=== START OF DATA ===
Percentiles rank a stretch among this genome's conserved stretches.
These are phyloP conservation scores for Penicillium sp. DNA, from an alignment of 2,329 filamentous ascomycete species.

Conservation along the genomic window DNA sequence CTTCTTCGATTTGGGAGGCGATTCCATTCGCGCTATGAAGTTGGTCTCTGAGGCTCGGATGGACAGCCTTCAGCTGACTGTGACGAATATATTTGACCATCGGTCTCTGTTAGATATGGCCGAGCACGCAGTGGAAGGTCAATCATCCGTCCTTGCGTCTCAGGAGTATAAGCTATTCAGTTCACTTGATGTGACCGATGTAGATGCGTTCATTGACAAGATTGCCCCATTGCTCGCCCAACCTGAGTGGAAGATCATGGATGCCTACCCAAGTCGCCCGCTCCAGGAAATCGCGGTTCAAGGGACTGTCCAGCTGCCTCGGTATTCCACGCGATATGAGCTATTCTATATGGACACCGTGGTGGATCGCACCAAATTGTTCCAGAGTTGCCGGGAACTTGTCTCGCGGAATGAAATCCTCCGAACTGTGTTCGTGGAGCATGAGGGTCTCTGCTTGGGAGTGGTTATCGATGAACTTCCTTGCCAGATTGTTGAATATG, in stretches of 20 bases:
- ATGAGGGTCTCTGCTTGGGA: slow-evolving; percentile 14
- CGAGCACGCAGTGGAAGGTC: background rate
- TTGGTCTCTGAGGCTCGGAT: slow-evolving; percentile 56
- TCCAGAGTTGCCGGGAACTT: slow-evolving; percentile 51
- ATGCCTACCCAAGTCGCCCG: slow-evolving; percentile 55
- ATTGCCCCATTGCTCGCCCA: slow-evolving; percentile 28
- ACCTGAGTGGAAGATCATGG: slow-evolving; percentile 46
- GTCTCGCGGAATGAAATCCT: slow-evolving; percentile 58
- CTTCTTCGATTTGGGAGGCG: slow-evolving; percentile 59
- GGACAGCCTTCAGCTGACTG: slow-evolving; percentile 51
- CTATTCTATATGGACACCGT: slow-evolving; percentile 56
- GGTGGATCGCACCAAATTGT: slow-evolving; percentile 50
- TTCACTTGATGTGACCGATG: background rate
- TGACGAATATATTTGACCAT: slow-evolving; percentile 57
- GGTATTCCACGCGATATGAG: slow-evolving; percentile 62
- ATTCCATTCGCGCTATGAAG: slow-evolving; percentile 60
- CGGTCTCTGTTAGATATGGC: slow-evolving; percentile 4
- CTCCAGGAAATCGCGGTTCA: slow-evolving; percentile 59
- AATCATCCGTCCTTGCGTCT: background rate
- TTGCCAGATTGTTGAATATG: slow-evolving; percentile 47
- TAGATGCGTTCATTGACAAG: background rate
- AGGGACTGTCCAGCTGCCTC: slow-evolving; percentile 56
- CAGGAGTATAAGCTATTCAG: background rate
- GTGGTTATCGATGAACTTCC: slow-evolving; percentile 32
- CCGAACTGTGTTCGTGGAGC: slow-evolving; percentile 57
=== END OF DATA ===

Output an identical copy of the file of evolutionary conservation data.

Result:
Percentiles rank a stretch among this genome's conserved stretches.
These are phyloP conservation scores for Penicillium sp. DNA, from an alignment of 2,329 filamentous ascomycete species.

Conservation along the genomic window DNA sequence CTTCTTCGATTTGGGAGGCGATTCCATTCGCGCTATGAAGTTGGTCTCTGAGGCTCGGATGGACAGCCTTCAGCTGACTGTGACGAATATATTTGACCATCGGTCTCTGTTAGATATGGCCGAGCACGCAGTGGAAGGTCAATCATCCGTCCTTGCGTCTCAGGAGTATAAGCTATTCAGTTCACTTGATGTGACCGATGTAGATGCGTTCATTGACAAGATTGCCCCATTGCTCGCCCAACCTGAGTGGAAGATCATGGATGCCTACCCAAGTCGCCCGCTCCAGGAAATCGCGGTTCAAGGGACTGTCCAGCTGCCTCGGTATTCCACGCGATATGAGCTATTCTATATGGACACCGTGGTGGATCGCACCAAATTGTTCCAGAGTTGCCGGGAACTTGTCTCGCGGAATGAAATCCTCCGAACTGTGTTCGTGGAGCATGAGGGTCTCTGCTTGGGAGTGGTTATCGATGAACTTCCTTGCCAGATTGTTGAATATG, in stretches of 20 bases:
- ATGAGGGTCTCTGCTTGGGA: slow-evolving; percentile 14
- CGAGCACGCAGTGGAAGGTC: background rate
- TTGGTCTCTGAGGCTCGGAT: slow-evolving; percentile 56
- TCCAGAGTTGCCGGGAACTT: slow-evolving; percentile 51
- ATGCCTACCCAAGTCGCCCG: slow-evolving; percentile 55
- ATTGCCCCATTGCTCGCCCA: slow-evolving; percentile 28
- ACCTGAGTGGAAGATCATGG: slow-evolving; percentile 46
- GTCTCGCGGAATGAAATCCT: slow-evolving; percentile 58
- CTTCTTCGATTTGGGAGGCG: slow-evolving; percentile 59
- GGACAGCCTTCAGCTGACTG: slow-evolving; percentile 51
- CTATTCTATATGGACACCGT: slow-evolving; percentile 56
- GGTGGATCGCACCAAATTGT: slow-evolving; percentile 50
- TTCACTTGATGTGACCGATG: background rate
- TGACGAATATATTTGACCAT: slow-evolving; percentile 57
- GGTATTCCACGCGATATGAG: slow-evolving; percentile 62
- ATTCCATTCGCGCTATGAAG: slow-evolving; percentile 60
- CGGTCTCTGTTAGATATGGC: slow-evolving; percentile 4
- CTCCAGGAAATCGCGGTTCA: slow-evolving; percentile 59
- AATCATCCGTCCTTGCGTCT: background rate
- TTGCCAGATTGTTGAATATG: slow-evolving; percentile 47
- TAGATGCGTTCATTGACAAG: background rate
- AGGGACTGTCCAGCTGCCTC: slow-evolving; percentile 56
- CAGGAGTATAAGCTATTCAG: background rate
- GTGGTTATCGATGAACTTCC: slow-evolving; percentile 32
- CCGAACTGTGTTCGTGGAGC: slow-evolving; percentile 57